FIG. 8.A. is an axial schematical detail view of the latching mechanism of the present invention with the latch bars in a neutral position (the V shaped lugs of the latch bar engaged with the bevelled groove of the jarring mandrel).
FIG. 8.B. is an axial schematical detail view of the latching mechanism after being released by a sufficient upward force.
FIG. 8.C. is an axial schematical detail view of the latching mechanism after being released by a sufficient downward force.
FIG. 8.D. is a radial schematical detail view of present invention taken along a line through the latch bars.
FIG. 9.A. is an axial schematical detail view showing placement of a restraining bushing, when desired, to prevent "down" impacts.
FIG. 9.B. is a axial schematical detail view showing placement of a restraining bushing, when desired, to prevent "up" impacts.
Referring generally to FIG. 2, the apparatus of the present invention includes an upper tubular member, "operating mandrel" 1, and a lower tubular member, "jarring mandrel" 2, telescopically connected within an integral, tubular outer housing 3, having bushing 7 and 8. The upper part of operating mandrel 1, is connected to, and operated by, a work string (pipe, coiled tubing or wireline) extending to the surface of the wellbore. The lower part of jarring mandrel 2 is connected to, and operates on, the object, frequently called the "fish", stuck in the wellbore.
Within outer housing 3, cooperating between compression flange 6 of operating mandrel 1 and bushing 7 and 8, are compression type springs, called "accumulator springs" 4 and 5. Therefore, if, by means of work string, operating mandrel 1 is displaced axially upward relative to outer housing 3, as is show in FIG. 3, accumulator spring 4 is forced into compression between compression flange 6, and upper bushing 7, thereby accumulating energy within spring 4, which is available for release as an upward jarring impact. Conversely if, by means of work string, operating mandrel 1 is displaced axially downward relative to outer housing 3, as is shown in FIG. 5, accumulator spring 5 is forced into compression between compression flange 6 and lower bushing 8, thereby accumulating energy within spring 5 which is available for release as a downward jarring impact. Hence the upper section, which is in general proximity with the operating mandrel, of the combined apparatus is sometimes referred to as the accelerator, or accumulator, section of the apparatus. Its general purpose is to store energy, within spring 4 or spring 5, in response to axial displacement of the operating mandrel 1 relative to outer housing 3. Upon release of outer housing 3 (by the lower, or "jar", section of the combined tool which will hereinafter be described) outer housing 3 accelerates axially in response to the accumulated spring force (in either spring 4 or 5) until outer housing 3 delivers a jarring impact.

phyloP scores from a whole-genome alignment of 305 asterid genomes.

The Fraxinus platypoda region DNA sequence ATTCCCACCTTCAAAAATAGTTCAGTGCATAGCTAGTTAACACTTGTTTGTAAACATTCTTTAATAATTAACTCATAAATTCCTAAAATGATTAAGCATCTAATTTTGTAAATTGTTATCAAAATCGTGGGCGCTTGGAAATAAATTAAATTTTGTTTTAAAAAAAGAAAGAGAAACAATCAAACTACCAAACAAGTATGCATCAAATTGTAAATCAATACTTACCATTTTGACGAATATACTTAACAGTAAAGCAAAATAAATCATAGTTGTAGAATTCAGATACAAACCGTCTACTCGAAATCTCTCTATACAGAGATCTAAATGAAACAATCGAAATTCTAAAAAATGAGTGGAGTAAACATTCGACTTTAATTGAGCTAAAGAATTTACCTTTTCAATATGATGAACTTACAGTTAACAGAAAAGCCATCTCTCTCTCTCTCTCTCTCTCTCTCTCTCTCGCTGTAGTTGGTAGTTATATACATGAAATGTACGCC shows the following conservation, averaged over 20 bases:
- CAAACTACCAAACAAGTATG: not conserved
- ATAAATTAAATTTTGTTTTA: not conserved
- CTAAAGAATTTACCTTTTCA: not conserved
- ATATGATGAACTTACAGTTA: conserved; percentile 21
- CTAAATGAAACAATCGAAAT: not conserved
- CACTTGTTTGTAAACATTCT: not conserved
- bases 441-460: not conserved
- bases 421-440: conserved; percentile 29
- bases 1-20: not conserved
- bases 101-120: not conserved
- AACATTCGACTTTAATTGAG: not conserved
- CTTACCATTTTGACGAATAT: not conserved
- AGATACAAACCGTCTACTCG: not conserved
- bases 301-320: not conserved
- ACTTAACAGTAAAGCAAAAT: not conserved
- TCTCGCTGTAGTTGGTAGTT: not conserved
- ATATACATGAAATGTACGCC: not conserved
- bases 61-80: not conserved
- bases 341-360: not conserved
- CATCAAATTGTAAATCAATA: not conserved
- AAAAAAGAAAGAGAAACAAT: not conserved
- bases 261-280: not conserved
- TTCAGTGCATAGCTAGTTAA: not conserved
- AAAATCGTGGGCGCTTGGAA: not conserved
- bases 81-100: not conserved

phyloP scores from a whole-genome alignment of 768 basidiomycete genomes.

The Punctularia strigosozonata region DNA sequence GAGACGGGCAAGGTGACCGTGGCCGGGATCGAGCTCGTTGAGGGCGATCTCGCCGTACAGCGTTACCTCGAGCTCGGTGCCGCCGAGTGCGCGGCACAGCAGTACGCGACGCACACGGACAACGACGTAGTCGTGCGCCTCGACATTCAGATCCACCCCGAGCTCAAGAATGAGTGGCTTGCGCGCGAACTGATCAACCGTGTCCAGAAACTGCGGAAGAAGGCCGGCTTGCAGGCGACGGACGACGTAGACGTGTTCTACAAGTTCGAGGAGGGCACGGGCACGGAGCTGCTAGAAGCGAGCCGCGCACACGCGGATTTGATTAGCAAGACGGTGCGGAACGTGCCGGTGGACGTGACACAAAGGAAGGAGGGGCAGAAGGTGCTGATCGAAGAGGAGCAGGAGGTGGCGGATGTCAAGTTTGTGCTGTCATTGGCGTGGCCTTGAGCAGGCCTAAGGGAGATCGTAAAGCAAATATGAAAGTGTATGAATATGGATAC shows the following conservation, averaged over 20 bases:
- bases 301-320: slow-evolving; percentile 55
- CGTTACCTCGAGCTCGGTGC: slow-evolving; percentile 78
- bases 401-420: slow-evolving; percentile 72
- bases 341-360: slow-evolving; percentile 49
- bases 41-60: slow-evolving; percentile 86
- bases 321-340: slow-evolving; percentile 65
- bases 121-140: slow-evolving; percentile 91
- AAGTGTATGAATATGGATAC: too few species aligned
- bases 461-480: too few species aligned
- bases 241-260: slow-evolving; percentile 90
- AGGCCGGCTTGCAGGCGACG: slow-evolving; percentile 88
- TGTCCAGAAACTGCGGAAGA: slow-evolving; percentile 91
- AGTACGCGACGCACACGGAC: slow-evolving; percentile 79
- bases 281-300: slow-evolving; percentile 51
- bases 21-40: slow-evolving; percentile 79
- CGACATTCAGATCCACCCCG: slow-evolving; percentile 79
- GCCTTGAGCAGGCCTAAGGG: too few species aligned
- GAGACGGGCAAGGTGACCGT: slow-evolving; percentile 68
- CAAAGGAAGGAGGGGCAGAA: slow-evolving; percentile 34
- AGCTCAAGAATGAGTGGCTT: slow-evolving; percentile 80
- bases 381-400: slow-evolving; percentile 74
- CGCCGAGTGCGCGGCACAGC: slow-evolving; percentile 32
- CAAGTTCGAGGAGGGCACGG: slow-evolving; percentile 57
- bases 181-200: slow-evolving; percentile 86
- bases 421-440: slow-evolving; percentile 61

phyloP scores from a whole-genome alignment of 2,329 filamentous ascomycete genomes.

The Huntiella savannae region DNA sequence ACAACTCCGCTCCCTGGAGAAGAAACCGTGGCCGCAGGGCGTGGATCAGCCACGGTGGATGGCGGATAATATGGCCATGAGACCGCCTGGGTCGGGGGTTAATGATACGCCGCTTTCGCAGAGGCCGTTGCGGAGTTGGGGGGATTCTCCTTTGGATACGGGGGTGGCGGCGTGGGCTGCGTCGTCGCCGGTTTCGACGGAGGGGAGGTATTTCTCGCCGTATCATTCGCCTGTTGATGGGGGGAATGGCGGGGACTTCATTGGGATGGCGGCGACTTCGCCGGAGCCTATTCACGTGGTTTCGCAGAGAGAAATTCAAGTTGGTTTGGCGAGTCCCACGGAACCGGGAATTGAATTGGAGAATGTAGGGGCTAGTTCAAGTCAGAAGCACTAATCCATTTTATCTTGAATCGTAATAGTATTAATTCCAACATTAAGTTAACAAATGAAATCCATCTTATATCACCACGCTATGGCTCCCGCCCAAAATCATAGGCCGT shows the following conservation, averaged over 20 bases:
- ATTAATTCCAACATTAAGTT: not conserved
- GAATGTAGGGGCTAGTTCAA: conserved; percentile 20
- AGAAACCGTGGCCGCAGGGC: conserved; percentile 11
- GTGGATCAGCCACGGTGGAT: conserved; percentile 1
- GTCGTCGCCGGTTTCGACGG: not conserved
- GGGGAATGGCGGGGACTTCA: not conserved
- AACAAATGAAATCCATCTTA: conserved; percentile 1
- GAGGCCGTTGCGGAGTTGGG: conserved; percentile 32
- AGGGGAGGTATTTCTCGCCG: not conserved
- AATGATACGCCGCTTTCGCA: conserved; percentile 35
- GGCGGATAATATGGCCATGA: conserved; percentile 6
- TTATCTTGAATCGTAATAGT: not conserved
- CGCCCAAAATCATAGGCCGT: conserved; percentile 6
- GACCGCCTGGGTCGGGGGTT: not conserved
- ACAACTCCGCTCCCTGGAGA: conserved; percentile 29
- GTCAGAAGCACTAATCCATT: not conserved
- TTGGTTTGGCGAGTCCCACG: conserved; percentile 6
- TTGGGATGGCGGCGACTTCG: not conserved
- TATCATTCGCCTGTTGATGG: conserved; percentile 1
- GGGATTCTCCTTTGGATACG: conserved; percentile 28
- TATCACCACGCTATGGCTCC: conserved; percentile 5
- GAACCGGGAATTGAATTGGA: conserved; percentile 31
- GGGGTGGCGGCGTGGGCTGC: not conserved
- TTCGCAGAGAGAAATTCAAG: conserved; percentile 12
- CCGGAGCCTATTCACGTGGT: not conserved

Referring again, generally to FIG. 2, the lower portion of outer housing 3 contains jarring mandrel 2, striker bushing 9, intermediate bushing 10, latch bars 11, tapered bushing 12, latch bias spring 13 and threaded adjusting bushing 14. Jarring mandrel 2 includes striker flanges 15 and 18 and bevelled groove 16.
Referring particularly to FIG. 8.A., 8.B., 8.C. and 8.D. for detail, latch bars 11 each include a generally V shaped, projecting, latch lug 17, which is matingly engageable with bevelled groove 16 of jarring mandrel 2. Latch lug 17 is urged radially inward by virtue of tapered bushing 12 acting on correspondingly tapered shoulders of latch bars 11. The amount of radially inward force acting on latch bars 11 is determined by the amount of compression force exerted by latch bias spring 13 on tapered bushing 12. Referring particularly to FIG. 7.A. and 7.B. the amount of compression force exerted by latch bias spring 13 on tapered bushing 12 is determined by the position of threaded adjustment bushing 14. As threaded adjustment bushing 14 is positioned more downwardly, latch bias spring 13 is forced intro greater compression, which results in more axial force on tapered bushing 12, which in turn causes latch bar 11 to be thrust radially inward with greater force against jarring mandrel 2. Once threaded adjustment bushing 14 is adjusted to a desired position, it is secured in place by means of set screw 19. As latch bar 11 is driven against jarring mandrel 2 with greater force, latch lug 17 is more difficult to disengage from bevelled groove 16, and a greater axial force must be applied to outer housing 3 to "unseat" or release latch lug 17. Conversely the lesser the amount of spring bias which is applied to latch bar 11, the easier it is to release outer housing 3.